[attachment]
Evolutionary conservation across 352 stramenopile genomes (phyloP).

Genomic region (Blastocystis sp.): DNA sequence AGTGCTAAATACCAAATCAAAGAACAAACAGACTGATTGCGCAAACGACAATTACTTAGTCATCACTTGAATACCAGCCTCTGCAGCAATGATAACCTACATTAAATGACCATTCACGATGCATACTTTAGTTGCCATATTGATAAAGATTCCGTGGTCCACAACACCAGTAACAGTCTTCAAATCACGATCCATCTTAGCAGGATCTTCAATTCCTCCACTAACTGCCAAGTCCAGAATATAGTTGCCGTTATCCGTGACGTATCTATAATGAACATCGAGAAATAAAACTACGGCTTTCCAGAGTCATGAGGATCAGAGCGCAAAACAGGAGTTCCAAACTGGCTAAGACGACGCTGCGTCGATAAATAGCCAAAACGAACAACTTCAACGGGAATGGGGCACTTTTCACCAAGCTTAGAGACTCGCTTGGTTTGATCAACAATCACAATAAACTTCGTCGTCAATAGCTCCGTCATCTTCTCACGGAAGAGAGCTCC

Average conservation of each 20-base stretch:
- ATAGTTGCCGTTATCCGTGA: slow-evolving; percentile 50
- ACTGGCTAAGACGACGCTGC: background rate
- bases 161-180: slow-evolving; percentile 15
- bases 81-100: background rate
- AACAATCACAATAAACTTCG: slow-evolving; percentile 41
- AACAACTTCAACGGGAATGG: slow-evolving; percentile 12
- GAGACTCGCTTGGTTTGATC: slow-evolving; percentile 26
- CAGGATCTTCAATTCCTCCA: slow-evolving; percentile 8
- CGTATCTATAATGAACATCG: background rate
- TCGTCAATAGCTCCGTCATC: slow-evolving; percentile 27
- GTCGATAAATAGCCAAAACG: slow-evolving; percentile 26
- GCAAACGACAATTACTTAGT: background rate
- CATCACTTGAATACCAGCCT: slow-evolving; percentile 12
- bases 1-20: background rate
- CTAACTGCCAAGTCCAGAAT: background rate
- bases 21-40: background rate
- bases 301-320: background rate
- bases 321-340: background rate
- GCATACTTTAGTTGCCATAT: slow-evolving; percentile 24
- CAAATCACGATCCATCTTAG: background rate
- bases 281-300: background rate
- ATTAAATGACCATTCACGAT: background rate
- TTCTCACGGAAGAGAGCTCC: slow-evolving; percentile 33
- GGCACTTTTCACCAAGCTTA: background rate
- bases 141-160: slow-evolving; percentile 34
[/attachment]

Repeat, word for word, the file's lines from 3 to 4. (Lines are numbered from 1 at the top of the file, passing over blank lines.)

Average conservation of each 20-base stretch:
- ATAGTTGCCGTTATCCGTGA: slow-evolving; percentile 50